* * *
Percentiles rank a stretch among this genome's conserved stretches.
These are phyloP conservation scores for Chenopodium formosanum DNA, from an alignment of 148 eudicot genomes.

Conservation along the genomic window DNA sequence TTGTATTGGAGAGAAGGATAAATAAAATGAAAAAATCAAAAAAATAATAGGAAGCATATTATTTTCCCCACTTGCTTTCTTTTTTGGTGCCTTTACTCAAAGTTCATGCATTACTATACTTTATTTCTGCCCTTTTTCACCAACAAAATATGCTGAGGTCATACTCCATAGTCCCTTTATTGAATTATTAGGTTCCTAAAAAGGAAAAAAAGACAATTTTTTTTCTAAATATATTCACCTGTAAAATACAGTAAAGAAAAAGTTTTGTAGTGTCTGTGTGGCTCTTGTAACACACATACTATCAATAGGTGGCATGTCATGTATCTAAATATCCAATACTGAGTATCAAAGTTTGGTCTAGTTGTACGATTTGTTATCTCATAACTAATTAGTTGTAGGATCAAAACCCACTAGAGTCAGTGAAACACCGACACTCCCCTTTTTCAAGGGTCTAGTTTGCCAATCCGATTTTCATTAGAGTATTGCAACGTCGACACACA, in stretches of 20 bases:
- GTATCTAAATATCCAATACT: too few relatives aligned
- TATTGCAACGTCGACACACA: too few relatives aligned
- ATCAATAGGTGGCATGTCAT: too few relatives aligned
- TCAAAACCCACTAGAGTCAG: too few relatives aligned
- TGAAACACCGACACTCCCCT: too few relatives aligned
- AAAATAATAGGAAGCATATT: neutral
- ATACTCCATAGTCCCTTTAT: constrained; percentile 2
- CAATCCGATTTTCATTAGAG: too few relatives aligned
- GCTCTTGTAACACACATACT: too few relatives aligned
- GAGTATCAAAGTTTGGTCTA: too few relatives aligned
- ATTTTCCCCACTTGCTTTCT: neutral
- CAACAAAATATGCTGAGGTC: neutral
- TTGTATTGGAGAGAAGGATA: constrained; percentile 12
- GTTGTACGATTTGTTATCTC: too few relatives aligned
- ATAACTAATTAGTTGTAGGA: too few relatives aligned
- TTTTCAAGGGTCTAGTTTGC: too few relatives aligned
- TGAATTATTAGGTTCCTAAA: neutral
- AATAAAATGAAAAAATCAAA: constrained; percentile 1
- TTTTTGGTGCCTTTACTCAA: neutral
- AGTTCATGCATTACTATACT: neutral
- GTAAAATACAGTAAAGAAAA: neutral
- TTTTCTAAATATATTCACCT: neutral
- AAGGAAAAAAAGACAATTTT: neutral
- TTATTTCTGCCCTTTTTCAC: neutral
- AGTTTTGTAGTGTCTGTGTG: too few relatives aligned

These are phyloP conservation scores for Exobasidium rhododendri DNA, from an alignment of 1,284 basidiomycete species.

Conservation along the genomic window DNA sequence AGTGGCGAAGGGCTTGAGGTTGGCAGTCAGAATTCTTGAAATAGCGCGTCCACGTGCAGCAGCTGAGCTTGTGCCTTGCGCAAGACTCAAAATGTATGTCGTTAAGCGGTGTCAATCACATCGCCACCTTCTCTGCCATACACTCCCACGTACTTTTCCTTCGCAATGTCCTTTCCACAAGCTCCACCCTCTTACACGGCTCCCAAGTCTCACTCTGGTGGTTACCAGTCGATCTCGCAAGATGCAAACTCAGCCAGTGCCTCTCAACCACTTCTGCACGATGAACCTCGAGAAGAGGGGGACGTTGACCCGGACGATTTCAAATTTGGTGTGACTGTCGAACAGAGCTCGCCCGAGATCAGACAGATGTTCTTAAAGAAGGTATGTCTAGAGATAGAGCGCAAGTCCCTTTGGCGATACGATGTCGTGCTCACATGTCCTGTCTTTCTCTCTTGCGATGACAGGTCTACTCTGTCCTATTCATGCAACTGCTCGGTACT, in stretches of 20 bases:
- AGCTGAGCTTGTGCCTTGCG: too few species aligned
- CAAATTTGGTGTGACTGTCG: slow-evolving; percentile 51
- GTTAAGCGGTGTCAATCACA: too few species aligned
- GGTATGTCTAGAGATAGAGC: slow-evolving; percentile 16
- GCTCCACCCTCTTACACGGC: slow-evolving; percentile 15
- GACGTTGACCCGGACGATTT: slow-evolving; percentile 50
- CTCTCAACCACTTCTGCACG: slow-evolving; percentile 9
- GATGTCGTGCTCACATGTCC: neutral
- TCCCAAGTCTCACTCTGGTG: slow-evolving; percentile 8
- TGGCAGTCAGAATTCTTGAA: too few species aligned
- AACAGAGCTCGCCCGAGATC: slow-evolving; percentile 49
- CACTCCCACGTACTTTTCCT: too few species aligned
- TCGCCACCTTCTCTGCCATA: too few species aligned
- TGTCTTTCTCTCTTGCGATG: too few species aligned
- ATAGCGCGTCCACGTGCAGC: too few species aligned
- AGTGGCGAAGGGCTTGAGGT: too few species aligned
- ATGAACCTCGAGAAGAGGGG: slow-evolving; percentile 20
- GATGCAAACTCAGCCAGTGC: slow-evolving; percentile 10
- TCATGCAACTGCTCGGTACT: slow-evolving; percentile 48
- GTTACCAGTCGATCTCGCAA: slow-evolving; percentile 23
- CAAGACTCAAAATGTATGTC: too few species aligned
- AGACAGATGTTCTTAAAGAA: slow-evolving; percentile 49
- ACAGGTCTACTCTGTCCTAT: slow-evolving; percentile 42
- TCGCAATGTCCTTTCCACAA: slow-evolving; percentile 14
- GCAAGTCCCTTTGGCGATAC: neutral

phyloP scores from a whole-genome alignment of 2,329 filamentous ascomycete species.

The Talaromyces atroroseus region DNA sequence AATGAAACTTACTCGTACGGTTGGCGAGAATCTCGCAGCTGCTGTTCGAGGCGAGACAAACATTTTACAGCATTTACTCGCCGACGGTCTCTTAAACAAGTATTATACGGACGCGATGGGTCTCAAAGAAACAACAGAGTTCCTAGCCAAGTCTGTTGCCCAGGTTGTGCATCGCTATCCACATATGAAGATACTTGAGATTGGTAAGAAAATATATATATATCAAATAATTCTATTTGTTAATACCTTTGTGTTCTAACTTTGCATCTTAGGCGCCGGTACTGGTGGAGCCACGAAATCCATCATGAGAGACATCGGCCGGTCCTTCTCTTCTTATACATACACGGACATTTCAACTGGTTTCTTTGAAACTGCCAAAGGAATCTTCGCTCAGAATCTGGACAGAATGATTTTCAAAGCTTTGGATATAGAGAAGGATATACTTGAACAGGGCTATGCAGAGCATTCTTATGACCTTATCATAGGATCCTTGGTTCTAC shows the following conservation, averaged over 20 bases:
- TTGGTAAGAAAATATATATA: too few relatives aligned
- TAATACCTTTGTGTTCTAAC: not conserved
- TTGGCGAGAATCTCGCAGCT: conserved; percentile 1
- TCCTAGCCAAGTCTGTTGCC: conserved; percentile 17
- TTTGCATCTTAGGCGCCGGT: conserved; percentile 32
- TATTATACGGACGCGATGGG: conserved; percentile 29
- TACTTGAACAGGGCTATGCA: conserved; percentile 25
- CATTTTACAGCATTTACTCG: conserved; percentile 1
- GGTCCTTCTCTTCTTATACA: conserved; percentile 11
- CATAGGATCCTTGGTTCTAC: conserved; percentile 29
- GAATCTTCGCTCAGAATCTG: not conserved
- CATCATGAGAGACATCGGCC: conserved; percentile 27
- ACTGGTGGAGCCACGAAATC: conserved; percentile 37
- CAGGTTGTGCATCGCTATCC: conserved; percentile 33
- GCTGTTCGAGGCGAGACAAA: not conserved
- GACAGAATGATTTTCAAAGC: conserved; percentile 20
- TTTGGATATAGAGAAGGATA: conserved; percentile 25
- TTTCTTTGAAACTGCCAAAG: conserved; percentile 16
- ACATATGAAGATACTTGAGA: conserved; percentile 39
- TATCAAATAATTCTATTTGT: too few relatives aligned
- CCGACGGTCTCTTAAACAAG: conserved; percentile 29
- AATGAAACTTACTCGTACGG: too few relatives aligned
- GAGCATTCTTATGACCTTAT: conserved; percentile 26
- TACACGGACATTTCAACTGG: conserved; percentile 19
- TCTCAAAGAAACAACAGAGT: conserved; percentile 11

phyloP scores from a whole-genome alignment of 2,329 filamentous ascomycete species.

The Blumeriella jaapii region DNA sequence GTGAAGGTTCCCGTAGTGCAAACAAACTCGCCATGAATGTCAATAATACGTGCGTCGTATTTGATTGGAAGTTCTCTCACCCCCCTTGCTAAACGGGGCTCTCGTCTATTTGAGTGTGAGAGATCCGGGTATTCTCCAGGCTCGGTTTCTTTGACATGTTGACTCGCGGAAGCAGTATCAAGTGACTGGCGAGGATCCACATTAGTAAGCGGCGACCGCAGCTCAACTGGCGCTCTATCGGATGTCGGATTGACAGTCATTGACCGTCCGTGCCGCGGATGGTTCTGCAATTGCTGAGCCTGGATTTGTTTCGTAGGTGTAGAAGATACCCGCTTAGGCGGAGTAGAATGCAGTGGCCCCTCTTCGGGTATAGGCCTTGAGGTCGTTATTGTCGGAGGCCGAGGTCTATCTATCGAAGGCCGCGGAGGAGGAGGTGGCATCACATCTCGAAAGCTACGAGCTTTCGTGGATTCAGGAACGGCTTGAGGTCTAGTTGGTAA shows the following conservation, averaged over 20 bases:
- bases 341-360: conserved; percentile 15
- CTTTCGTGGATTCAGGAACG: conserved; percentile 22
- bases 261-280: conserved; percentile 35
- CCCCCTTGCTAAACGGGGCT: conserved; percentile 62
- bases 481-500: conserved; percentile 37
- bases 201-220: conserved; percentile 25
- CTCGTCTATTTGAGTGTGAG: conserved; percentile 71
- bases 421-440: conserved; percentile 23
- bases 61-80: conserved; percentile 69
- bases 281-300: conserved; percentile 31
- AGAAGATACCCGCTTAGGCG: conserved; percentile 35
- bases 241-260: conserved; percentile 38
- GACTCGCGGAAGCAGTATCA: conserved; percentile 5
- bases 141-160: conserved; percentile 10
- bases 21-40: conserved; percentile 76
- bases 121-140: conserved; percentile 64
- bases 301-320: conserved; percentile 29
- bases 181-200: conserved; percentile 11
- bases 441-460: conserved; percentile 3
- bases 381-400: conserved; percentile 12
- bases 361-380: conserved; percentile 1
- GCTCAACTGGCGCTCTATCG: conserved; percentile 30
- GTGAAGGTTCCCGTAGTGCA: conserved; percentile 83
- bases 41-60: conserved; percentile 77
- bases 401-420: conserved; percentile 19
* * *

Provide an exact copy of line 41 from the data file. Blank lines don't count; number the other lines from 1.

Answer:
- AACAGAGCTCGCCCGAGATC: slow-evolving; percentile 49